Am I the one who figured it out? Is it possible that we can improve our climate decision-making processes and our adaptation and resilience projects with a board game experience? Is gamification the newest approach to climate action?

2019 marked a major change in my life. I moved to Germany and from this moment I started to seek new initiatives, methodologies and opportunities to shape my career and further my professional experience in Europe. I constantly noticed the global challenges we are experiencing to address the goals, principles and objectives in several binding international agreements, and to move towards a more just, equitable and peaceful world.

The current trajectory of our development model, despite the pandemic, has not changed, even though there are multiple initiatives trying to alleviate some of the pieces that have been damaged the most in the economic-financial system, in political governance, and in the socio-ecological systems. We have already reached tipping points, and they are affecting the planetary boundaries so extensively that mitigation is insufficient.

To help in this awakening and transition, more than any other time, we need renewed educational elements capable of teaching discernment and differentiation between a rational and business as usual way of thinking and a complex systemic perspective. In order to take integrated and inclusive decisions regarding the common good. 

But what initiatives could facilitate the difficult road ahead of us? What can be done not only to emphasise the mistakes and errors we made in the past but also to clarify the path towards resilience and adaptive capacity?  

In this search I came across a game session. This particular game is based on a collaboration and looks for new ways to understand reality through a complex analysis of the current conditions of an urban area. It uses external elements, emergency properties, interdependency interactions and a trade-offs framework to demonstrate how anything that is happening anywhere on the board can have positive or negative influences on the entire game experience. It was amazing to be able to see all that just in one picture, all this complexity  portrayed on a game board.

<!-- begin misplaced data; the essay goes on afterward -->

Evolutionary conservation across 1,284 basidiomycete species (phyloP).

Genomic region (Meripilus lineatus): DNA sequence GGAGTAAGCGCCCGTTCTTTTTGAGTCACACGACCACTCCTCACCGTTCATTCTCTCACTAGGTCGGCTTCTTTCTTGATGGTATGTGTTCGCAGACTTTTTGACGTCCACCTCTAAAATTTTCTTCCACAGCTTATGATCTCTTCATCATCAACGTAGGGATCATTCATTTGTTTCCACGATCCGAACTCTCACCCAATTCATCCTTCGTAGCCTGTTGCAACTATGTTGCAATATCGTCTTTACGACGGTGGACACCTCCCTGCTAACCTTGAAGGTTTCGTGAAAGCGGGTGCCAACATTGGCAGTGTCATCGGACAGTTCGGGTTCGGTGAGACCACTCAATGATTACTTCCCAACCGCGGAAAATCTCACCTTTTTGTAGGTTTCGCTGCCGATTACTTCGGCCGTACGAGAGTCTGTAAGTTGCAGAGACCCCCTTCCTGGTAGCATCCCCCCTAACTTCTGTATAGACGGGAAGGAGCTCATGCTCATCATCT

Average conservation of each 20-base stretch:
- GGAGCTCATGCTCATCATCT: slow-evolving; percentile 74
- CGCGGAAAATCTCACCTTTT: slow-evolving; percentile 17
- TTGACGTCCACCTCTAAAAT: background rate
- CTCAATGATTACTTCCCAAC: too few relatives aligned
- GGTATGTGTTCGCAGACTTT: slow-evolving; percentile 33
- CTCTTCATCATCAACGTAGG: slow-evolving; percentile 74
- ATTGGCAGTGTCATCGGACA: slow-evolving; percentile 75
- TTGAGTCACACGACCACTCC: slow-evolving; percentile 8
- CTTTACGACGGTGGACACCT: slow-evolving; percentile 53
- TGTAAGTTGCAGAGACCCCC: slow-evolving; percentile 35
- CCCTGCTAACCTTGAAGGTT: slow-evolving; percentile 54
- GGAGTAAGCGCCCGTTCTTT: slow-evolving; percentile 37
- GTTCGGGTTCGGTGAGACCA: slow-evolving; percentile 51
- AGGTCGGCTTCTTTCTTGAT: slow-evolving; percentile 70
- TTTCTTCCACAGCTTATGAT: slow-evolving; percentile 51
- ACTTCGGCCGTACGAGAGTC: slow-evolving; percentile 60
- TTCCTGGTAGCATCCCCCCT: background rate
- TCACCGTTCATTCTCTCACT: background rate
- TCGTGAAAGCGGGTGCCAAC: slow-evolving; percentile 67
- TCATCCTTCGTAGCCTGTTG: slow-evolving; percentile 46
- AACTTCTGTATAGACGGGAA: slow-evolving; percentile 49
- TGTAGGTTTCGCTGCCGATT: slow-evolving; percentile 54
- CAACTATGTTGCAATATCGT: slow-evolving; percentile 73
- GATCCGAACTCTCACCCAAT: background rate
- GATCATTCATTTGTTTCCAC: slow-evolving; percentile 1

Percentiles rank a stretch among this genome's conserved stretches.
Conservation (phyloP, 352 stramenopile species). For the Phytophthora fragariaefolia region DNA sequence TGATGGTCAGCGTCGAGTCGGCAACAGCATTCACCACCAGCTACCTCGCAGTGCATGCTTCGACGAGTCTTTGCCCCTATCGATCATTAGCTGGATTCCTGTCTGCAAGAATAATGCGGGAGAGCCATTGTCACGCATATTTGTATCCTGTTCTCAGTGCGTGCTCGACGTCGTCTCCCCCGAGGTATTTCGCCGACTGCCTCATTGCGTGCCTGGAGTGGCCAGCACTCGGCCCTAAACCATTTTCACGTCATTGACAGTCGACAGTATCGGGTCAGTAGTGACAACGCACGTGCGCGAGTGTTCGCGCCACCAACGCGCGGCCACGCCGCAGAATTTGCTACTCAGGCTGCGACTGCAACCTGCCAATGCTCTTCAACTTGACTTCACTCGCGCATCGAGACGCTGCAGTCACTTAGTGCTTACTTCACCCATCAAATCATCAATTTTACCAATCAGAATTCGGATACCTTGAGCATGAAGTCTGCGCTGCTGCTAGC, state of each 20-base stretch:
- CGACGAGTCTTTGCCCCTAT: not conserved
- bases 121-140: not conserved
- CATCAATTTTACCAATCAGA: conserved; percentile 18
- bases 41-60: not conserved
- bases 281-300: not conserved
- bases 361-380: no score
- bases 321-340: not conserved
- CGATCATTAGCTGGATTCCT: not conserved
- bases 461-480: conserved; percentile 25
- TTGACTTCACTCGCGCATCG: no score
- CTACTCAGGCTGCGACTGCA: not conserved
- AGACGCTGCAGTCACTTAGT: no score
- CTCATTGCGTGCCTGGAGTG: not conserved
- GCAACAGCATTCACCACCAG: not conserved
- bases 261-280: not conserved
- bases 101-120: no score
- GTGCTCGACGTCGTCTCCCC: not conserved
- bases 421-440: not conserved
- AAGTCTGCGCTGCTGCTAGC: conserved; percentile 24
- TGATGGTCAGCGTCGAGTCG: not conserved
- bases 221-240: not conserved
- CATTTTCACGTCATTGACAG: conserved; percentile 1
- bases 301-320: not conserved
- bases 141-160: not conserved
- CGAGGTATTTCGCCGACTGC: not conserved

The host of the event Day of Adaptation is a non-profit organization based in the Netherlands, with an inspiring vision that I recognize as a fresh attempt to unveil the importance of communication and climate adaptation solutions. The approach uses fun and dialogue as a framework to comprehend the complex relations between our current development model and the imbalances we have caused to our planet.

The game, Minions of Disruptions, is reminiscent of gamification as a pathway to combine education, development and adaptation. And those three concepts as a basis to boost projects oriented to meet the SDGs and even those objectives and strategies related to resilience. From my particular point of view, the game is complete and a fabulous effort from the authors. By playing it, I realized the importance of narrative to understand the trade-offs between Climate Action and Business as Usual which are illustrated by a battle between the Zillians (climate positive actions) versus the Climions (actions sustaining the current model) and Carbions (emergencies from the system when we reach the tipping points). The game clearly demonstrates how  everybody suffers when an avalanche of catastrophes descends and makes everything worse.   

Having participated in the session helped me to connect several thoughts about new routes to thrive in the multiple crises we are facing. The next steps require a deeper path of collaboration, networking, experimentation and adoption of this game. In this manner the gamification framework serves a fundamental role in the development of much-needed diversity in projects to address the environmental crisis. 

So, Who wants to play?  

About the author: Carlos Alonso has worked on different projects related to the Sustainable Development Goals (SDGs), mainly those that aim at urban resilience, sustainable societies, and education for development. His endeavor ranges from the public service scene (Mexico City Resilience Agency) to the private sector (Mexico Climate Initiative, Mexico Carbon Platform), to the academic world (National Laboratory for Sustainability Sciences Institute of Ecology, National Autonomous University of Mexico and the postgraduate programme in Sustainable Societies, Metropolitan Autonomous University). A native of Mexico, Carlos is currently open to further his professional experience in Germany and Europe.

Share This